SEOUL, South Korea — The press conference by a clearly fatigued President Biden dominated much attention on his two-day trip to Vietnam, but despite the dodgy optics, administration officials say the trip helped fill in spaces on the fast-evolving Indo-Pacific strategic map.
Critics of the 80-year-old president’s stamina will have new ammunition after Mr. Biden‘s handlers ended a press conference by apparently cutting off the microphone in Hanoi, after a tired-looking Mr. Biden announced he was heading to bed.
But the U.S. delegation, which was joined by Secretary of State Antony Blinken, achieved some more tangible results in the latest sign that China‘s aggression is fueling a distinct regional backlash.
Mr. Biden declined to rub it in, even offering fig leaves to Vietnam’s northern neighbor and saying China should not be concerned about warming ties between Washington and Hanoi.
“It’s not about containing China,” Mr. Biden said. “It’s about having a stable base.”
The highlight of Mr. Biden‘s talks with Vietnamese Communist Party General Secretary Nguyen Phu Trong was the widely anticipated announcement that Vietnam was elevating the U.S. to the status of “comprehensive strategic partner.”
“We have an opportunity to strengthen alliances around the world to maintain stability,” Mr. Biden continued. “That’s what this trip is all about.”
On Sunday, the two sides signed a bilateral memorandum to boost Vietnam‘s semiconductor industry in support of U.S. customers. U.S. aerospace giant Boeing signed a $7.8 billion deal to sell 50 737 aircraft to Vietnam, while other companies, including Microsoft and NVIDIA, agreed to partner with Vietnamese players in artificial intelligence — a field Chinese officials say they hope to dominate.
Alliance-building has been Mr. Biden’s central focus in the Indo-Pacific, emphasized in the Hanoi trip and in the prior stop in India for the G20 summit. In 2021, he oversaw the signing of the AUKUS agreement with Australia and the U.K., and this year the U.S. has negotiated new troop basing agreements with the Philippines and increased trilateral cooperation with Japan and South Korea.
Vietnam lies on China’s southwestern flank, and has traditionally held strong sway over its smaller neighbors, Cambodia and Laos.
“Vietnam is strategically sited, it has a border with China and a long littoral on the South China Sea,” said Mason Richey, an international relations expert at Seoul’s Hankook University of Foreign Studies. “Even if you don’t have bases there, you can have some influence in that area.
While they have an extensive economic relationship, China and Vietnam also fought a border war in 1979 and today overlapping territorial claims in the South China Sea have led to naval clashes. This offers potential openings for Washington.
Vietnam has traditionally bought arms – including submarines – from Russia, a spigot Washington would like to turn off. A source in the arms industry said he anticipates Vietnam moving toward more Western arms suppliers in the near future.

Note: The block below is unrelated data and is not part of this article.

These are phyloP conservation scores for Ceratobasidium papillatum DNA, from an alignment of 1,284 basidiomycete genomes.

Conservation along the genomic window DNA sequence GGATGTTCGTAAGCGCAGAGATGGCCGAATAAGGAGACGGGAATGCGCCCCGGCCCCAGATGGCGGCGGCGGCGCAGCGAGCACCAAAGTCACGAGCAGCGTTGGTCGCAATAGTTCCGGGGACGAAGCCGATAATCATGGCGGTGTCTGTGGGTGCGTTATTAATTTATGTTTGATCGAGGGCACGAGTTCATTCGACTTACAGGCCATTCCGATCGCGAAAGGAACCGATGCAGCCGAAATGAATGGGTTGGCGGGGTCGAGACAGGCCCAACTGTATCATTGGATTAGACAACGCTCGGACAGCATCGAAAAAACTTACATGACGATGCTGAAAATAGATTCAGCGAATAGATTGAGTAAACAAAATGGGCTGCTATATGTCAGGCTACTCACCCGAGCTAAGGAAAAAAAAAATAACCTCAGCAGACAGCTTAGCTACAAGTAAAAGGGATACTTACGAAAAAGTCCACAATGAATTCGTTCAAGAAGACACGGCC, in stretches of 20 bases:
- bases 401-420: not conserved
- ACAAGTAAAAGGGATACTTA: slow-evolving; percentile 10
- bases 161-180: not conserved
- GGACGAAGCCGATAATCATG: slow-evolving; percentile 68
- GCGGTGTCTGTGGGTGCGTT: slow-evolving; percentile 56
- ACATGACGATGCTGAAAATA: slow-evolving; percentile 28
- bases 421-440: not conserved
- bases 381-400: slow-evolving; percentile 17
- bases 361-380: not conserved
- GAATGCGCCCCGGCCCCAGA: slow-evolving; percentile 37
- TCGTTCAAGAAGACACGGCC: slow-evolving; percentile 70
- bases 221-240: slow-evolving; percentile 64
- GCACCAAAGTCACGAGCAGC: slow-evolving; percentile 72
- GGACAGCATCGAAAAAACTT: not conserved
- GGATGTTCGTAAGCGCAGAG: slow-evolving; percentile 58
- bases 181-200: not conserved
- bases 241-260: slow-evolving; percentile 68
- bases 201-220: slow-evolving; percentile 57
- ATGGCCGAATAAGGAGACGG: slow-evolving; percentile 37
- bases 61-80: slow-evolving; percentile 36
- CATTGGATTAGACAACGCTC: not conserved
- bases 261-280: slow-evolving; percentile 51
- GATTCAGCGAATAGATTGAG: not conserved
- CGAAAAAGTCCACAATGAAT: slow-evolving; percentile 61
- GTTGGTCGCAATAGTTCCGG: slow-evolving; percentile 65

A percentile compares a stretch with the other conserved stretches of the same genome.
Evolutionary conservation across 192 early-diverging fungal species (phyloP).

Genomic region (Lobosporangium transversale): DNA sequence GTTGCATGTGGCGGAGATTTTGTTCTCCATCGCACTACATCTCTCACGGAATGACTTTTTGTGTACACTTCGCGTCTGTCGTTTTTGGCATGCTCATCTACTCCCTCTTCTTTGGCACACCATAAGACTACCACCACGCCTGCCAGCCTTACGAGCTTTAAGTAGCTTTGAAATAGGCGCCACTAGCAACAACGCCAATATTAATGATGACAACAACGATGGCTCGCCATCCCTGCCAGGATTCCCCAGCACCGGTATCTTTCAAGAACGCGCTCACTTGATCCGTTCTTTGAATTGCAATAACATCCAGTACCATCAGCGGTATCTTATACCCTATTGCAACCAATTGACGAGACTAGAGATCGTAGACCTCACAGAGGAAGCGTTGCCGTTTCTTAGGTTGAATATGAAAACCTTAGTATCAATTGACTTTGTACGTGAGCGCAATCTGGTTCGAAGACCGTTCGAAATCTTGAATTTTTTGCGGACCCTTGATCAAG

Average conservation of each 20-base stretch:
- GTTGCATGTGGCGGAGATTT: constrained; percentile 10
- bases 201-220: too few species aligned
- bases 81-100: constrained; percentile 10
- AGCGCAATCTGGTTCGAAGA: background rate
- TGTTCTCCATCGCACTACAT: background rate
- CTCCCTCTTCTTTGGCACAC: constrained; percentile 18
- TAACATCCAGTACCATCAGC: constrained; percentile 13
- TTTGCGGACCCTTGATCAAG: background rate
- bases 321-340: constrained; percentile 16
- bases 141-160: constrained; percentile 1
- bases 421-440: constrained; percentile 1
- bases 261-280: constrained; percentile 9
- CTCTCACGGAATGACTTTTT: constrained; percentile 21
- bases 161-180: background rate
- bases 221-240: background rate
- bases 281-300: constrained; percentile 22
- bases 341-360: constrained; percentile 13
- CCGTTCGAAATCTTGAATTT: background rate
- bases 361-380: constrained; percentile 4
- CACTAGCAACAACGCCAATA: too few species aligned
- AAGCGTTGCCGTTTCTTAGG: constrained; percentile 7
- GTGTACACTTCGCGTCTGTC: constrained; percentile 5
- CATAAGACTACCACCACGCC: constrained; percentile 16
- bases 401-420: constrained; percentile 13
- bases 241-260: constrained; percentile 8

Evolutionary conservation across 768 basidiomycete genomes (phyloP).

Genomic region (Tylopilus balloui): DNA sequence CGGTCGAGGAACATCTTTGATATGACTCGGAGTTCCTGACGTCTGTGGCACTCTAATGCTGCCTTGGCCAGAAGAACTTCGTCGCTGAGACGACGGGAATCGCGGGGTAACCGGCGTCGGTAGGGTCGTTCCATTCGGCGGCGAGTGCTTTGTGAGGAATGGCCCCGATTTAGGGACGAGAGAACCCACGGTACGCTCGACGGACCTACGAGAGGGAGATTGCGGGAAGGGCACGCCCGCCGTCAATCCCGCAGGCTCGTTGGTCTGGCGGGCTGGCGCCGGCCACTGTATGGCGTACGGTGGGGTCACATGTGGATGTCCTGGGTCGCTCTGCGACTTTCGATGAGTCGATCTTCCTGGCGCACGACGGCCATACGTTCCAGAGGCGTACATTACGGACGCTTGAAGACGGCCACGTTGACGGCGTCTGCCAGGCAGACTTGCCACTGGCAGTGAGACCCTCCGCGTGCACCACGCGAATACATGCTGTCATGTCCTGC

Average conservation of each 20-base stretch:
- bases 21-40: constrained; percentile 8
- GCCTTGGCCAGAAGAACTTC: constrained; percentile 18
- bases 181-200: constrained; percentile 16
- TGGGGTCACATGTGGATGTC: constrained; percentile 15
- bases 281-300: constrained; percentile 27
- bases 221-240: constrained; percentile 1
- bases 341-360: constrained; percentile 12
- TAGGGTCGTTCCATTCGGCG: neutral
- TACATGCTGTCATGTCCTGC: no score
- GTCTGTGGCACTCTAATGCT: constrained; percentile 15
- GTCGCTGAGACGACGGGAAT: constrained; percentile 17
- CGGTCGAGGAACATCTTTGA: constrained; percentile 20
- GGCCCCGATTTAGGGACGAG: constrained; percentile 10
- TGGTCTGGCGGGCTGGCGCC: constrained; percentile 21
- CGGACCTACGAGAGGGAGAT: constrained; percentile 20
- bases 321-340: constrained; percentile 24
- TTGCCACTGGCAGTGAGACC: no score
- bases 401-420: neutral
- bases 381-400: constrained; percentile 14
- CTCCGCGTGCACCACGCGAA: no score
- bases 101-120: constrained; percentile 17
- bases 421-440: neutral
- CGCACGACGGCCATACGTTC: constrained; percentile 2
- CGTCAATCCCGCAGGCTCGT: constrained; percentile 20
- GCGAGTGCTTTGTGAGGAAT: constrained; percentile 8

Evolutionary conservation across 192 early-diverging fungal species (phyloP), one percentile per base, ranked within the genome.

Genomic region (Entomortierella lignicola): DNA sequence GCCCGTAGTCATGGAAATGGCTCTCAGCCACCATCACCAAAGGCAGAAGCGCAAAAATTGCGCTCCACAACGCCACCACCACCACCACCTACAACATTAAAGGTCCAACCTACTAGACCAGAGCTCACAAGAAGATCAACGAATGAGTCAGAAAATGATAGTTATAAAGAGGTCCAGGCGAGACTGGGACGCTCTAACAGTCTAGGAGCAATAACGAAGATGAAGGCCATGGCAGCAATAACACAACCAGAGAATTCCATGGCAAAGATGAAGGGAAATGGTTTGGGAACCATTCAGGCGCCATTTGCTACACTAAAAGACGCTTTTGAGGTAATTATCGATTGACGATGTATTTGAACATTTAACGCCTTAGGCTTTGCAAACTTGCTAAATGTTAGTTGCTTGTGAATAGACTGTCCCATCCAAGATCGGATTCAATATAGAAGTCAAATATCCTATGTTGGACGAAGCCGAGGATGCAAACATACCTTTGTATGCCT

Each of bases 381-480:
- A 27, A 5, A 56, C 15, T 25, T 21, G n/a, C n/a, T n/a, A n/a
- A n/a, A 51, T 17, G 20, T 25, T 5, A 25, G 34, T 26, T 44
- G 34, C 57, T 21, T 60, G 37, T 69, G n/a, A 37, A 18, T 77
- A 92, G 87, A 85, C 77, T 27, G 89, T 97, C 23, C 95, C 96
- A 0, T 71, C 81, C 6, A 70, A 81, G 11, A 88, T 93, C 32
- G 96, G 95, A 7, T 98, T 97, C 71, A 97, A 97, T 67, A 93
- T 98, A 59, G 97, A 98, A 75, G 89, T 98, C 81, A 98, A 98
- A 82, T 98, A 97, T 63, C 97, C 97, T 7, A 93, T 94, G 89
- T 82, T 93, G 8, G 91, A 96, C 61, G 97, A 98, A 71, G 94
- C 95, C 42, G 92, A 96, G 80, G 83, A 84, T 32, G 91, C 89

For now, though, the U.S.-Vietnam defense relationship is low-key.
“A lot of it is focused on coast guard patrol capabilities and maritime domain awareness, and this has been in discussion for several years,” said Singapore-based Alex Neill, a security expert with the Pacific Forum think tank.
The relationship between Beijing’s and Hanoi’s communist parties is cordial. However, as rising labor costs and political risk compel a range of international businesses to exit China, Vietnam has been attracting nervous investors seeking an alternative.
In 2022, Vietnam was the fourth-largest economy in Southeast Asia, with a population of 94.7 million. It has a youthful, disciplined workforce and growing muscle in high technologies, served by a range of booming industrial parks countrywide.
Mr. Biden has faced pressure from China hawks on Capitol Hill to cut back the U.S. economy’s reliance on Chinese competitors, but Mr. Biden may also have taken a political risk embracing such close ties with a Communist regime in Hanoi with a highly questionable record on human right and civil liberties.
“I am sure that is not lost on the political opposition in the U.S.,” said Mr. Neill, noting the parade held by Hanoi in Mr. Biden’s honor. “If the U.S. Congress is willing to turn a blind eye in exchange for trade opportunities and having a dig at China — well. That is interesting.”
At least officially, China‘s Communist regime took Mr. Biden‘s visit in stride, with Foreign Ministry spokesman Mao Ning telling reporters Monday in Beijing that Vietnam has repeatedly said its “top priority” has been “stable and sound” relations with its giant neighbor to the north.
“We demand that the U.S., when dealing with Asian countries, respect the common aspirations of regional countries for stability, cooperation, and development, abide by the basic norms of international relations, and abandon hegemony and Cold War mentality,” Mr. Mao said.